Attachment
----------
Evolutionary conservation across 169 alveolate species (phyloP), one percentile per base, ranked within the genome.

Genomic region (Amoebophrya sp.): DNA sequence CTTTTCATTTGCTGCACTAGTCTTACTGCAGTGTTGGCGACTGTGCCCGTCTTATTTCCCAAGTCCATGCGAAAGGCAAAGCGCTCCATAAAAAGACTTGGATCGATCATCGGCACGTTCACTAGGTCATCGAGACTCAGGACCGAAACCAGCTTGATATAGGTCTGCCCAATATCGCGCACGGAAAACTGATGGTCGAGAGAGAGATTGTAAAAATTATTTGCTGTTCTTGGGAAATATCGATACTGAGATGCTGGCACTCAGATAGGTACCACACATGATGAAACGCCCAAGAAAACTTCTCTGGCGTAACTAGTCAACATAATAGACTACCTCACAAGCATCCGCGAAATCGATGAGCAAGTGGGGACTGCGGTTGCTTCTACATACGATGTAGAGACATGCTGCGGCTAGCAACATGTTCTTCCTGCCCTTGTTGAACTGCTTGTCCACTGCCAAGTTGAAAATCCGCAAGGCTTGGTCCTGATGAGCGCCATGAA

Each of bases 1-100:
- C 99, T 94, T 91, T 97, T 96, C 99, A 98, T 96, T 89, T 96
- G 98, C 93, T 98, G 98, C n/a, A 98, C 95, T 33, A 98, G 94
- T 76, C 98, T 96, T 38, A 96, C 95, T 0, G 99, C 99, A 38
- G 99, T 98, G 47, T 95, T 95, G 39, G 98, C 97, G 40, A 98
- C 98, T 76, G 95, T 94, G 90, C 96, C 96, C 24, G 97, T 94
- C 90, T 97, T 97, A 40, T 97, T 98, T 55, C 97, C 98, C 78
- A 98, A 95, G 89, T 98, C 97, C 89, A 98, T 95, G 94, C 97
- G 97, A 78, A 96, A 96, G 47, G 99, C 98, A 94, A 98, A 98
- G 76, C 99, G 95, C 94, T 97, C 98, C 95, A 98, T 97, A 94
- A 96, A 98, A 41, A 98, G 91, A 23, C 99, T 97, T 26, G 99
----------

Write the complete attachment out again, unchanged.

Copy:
Evolutionary conservation across 169 alveolate species (phyloP), one percentile per base, ranked within the genome.

Genomic region (Amoebophrya sp.): DNA sequence CTTTTCATTTGCTGCACTAGTCTTACTGCAGTGTTGGCGACTGTGCCCGTCTTATTTCCCAAGTCCATGCGAAAGGCAAAGCGCTCCATAAAAAGACTTGGATCGATCATCGGCACGTTCACTAGGTCATCGAGACTCAGGACCGAAACCAGCTTGATATAGGTCTGCCCAATATCGCGCACGGAAAACTGATGGTCGAGAGAGAGATTGTAAAAATTATTTGCTGTTCTTGGGAAATATCGATACTGAGATGCTGGCACTCAGATAGGTACCACACATGATGAAACGCCCAAGAAAACTTCTCTGGCGTAACTAGTCAACATAATAGACTACCTCACAAGCATCCGCGAAATCGATGAGCAAGTGGGGACTGCGGTTGCTTCTACATACGATGTAGAGACATGCTGCGGCTAGCAACATGTTCTTCCTGCCCTTGTTGAACTGCTTGTCCACTGCCAAGTTGAAAATCCGCAAGGCTTGGTCCTGATGAGCGCCATGAA

Each of bases 1-100:
- C 99, T 94, T 91, T 97, T 96, C 99, A 98, T 96, T 89, T 96
- G 98, C 93, T 98, G 98, C n/a, A 98, C 95, T 33, A 98, G 94
- T 76, C 98, T 96, T 38, A 96, C 95, T 0, G 99, C 99, A 38
- G 99, T 98, G 47, T 95, T 95, G 39, G 98, C 97, G 40, A 98
- C 98, T 76, G 95, T 94, G 90, C 96, C 96, C 24, G 97, T 94
- C 90, T 97, T 97, A 40, T 97, T 98, T 55, C 97, C 98, C 78
- A 98, A 95, G 89, T 98, C 97, C 89, A 98, T 95, G 94, C 97
- G 97, A 78, A 96, A 96, G 47, G 99, C 98, A 94, A 98, A 98
- G 76, C 99, G 95, C 94, T 97, C 98, C 95, A 98, T 97, A 94
- A 96, A 98, A 41, A 98, G 91, A 23, C 99, T 97, T 26, G 99